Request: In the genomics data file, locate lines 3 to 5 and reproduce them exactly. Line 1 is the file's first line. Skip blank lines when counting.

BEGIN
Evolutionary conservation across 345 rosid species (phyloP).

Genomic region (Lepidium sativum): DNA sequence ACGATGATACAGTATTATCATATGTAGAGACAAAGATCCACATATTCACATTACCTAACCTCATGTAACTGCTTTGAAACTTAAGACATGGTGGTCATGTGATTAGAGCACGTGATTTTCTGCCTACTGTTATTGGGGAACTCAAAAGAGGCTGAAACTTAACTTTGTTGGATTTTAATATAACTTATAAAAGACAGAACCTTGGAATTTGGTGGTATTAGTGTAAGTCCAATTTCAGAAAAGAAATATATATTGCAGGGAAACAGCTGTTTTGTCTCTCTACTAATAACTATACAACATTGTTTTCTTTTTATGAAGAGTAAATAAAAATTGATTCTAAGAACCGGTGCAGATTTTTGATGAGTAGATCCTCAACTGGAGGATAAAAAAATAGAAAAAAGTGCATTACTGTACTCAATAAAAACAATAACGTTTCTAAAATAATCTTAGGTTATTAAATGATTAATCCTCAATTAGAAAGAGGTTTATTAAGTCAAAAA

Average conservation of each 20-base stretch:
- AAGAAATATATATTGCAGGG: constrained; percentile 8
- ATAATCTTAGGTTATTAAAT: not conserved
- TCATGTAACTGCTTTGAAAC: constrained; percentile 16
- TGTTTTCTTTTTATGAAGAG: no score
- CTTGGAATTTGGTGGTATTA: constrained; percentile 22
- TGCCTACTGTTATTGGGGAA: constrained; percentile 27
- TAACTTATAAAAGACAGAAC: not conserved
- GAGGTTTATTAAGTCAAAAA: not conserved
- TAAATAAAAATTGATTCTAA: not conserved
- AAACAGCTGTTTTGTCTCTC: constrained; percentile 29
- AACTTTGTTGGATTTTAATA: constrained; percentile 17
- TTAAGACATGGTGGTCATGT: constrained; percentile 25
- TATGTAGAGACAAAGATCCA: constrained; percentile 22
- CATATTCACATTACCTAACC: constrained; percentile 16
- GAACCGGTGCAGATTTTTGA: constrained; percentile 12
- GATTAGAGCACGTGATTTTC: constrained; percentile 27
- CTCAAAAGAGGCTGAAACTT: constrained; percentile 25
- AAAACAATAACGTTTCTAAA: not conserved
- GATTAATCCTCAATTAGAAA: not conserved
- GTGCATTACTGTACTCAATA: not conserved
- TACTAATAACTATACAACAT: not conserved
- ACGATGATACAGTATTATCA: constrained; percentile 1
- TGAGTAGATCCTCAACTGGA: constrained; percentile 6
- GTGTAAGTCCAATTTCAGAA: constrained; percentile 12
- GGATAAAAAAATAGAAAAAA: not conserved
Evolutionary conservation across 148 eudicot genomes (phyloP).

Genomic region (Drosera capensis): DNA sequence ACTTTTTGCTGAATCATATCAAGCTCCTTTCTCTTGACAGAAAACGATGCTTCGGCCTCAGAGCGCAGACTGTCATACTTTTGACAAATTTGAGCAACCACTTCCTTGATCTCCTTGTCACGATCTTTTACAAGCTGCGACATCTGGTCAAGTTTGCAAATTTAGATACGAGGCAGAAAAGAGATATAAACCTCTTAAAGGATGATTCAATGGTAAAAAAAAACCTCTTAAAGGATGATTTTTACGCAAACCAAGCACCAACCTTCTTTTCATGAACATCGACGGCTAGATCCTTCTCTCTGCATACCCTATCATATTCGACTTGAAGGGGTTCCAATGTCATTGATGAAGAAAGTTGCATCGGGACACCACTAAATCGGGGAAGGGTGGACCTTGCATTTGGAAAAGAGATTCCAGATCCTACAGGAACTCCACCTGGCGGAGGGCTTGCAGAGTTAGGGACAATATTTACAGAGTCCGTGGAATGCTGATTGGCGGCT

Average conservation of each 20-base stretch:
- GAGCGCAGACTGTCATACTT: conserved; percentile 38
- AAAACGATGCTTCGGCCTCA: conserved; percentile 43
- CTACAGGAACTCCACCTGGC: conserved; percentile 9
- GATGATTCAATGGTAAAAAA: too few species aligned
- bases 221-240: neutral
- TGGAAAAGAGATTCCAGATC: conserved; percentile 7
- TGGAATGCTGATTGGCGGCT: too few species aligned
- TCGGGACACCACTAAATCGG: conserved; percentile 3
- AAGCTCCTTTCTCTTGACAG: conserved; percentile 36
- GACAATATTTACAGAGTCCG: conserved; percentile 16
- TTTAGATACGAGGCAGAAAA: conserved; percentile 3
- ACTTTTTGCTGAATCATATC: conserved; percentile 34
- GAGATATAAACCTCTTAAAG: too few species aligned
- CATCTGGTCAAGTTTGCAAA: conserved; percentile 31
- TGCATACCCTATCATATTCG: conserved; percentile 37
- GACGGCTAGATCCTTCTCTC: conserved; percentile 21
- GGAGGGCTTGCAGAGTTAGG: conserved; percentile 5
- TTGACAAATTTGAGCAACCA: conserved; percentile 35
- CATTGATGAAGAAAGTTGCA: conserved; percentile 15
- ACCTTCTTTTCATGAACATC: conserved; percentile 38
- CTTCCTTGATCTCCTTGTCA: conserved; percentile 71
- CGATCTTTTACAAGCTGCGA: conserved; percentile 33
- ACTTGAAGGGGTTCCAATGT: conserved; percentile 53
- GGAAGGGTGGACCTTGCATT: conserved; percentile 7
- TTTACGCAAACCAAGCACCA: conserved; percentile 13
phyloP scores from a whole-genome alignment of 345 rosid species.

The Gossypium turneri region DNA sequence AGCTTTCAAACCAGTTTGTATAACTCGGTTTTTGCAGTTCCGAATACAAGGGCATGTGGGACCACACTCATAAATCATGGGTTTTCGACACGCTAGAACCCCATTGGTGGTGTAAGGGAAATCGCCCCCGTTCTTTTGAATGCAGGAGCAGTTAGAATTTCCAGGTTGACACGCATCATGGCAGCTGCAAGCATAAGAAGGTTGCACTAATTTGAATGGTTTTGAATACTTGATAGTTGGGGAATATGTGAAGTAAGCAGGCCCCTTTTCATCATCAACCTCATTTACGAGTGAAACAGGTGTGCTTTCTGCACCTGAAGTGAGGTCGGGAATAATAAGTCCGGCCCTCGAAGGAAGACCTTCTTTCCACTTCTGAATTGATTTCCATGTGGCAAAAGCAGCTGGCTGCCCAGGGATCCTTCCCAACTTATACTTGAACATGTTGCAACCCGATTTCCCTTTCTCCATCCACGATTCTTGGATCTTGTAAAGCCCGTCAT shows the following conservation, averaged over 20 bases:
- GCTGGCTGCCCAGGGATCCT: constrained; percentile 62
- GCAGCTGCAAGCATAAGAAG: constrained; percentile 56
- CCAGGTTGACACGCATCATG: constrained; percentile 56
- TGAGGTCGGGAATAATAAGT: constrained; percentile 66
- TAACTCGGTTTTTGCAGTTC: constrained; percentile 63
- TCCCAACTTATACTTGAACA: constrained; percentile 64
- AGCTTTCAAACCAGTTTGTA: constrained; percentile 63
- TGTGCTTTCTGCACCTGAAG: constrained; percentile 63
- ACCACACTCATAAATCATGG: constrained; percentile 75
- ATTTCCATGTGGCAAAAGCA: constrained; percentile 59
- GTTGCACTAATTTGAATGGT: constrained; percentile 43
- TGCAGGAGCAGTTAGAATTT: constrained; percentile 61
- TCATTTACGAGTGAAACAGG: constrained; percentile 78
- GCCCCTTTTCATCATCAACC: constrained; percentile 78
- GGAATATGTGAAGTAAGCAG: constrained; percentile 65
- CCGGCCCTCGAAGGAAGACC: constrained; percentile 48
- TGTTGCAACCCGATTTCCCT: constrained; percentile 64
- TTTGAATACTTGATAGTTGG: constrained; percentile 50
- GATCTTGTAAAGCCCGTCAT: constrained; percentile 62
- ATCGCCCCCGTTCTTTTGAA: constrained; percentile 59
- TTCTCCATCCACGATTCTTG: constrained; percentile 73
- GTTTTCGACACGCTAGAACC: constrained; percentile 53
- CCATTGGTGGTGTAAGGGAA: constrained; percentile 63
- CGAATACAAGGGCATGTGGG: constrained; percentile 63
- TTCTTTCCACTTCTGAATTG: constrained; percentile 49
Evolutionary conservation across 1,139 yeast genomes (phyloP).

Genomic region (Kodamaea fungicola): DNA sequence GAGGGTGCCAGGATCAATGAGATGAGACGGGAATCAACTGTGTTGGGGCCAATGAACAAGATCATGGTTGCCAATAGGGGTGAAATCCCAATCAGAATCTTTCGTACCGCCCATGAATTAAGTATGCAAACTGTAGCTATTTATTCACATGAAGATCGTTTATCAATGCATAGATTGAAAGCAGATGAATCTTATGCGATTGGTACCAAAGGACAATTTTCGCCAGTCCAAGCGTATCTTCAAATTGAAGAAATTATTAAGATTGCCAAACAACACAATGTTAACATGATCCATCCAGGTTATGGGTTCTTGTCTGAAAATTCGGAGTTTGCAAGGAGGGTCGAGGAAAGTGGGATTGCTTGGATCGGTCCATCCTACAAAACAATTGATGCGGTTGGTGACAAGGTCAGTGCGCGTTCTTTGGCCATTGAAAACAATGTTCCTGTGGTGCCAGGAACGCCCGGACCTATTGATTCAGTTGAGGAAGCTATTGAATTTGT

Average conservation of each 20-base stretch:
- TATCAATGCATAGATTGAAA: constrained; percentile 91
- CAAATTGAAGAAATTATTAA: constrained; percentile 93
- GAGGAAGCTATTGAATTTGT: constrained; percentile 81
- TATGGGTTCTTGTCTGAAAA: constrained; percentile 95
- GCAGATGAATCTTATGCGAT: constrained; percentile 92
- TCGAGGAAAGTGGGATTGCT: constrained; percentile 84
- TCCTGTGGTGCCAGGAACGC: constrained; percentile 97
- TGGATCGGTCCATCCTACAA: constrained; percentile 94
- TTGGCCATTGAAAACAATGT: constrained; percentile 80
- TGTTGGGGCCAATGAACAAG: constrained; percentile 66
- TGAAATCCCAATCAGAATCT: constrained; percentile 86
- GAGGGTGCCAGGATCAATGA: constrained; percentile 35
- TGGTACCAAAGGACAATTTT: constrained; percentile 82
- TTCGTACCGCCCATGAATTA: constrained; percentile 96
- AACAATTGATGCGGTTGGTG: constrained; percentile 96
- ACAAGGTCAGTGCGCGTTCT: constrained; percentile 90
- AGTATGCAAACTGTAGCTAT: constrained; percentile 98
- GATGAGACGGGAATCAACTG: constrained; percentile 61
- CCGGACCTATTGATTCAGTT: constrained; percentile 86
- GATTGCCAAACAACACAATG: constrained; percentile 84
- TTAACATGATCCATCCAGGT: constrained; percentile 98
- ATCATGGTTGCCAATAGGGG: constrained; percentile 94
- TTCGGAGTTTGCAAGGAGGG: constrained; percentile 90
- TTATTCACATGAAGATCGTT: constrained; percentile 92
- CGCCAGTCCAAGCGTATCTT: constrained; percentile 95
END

Average conservation of each 20-base stretch:
- AAGAAATATATATTGCAGGG: constrained; percentile 8
- ATAATCTTAGGTTATTAAAT: not conserved